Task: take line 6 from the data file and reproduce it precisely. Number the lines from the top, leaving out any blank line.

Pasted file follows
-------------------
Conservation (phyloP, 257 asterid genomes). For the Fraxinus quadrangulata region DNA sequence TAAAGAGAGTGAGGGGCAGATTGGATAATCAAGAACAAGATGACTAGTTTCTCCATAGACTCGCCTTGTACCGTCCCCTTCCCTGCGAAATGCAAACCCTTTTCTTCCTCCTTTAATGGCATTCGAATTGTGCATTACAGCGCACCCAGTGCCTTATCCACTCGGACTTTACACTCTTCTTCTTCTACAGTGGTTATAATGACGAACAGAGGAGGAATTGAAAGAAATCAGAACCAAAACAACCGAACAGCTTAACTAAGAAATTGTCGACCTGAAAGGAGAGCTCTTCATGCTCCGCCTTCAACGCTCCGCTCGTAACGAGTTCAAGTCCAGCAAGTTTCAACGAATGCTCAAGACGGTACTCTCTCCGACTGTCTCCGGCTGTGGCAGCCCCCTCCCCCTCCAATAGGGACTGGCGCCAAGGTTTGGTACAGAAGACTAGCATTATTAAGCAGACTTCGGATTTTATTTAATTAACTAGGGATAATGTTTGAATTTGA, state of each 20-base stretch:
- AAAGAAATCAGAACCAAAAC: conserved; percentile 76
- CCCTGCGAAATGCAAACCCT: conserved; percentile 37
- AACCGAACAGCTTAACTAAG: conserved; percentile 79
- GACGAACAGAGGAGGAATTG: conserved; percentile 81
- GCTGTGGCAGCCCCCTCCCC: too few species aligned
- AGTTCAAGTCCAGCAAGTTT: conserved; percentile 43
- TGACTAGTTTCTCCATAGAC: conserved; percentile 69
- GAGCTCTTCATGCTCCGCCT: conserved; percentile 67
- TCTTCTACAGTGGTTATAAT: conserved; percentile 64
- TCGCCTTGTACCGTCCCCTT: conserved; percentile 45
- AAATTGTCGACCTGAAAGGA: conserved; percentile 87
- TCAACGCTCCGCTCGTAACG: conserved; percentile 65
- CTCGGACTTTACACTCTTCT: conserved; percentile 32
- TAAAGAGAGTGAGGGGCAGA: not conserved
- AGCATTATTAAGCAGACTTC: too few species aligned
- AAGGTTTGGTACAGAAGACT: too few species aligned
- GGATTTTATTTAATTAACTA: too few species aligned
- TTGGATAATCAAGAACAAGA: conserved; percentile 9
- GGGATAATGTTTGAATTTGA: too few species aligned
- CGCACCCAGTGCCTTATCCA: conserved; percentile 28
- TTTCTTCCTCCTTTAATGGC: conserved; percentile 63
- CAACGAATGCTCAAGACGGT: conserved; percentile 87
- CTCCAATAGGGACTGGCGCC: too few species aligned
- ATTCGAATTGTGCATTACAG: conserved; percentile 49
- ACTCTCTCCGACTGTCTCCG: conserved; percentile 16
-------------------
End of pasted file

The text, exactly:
- GCTGTGGCAGCCCCCTCCCC: too few species aligned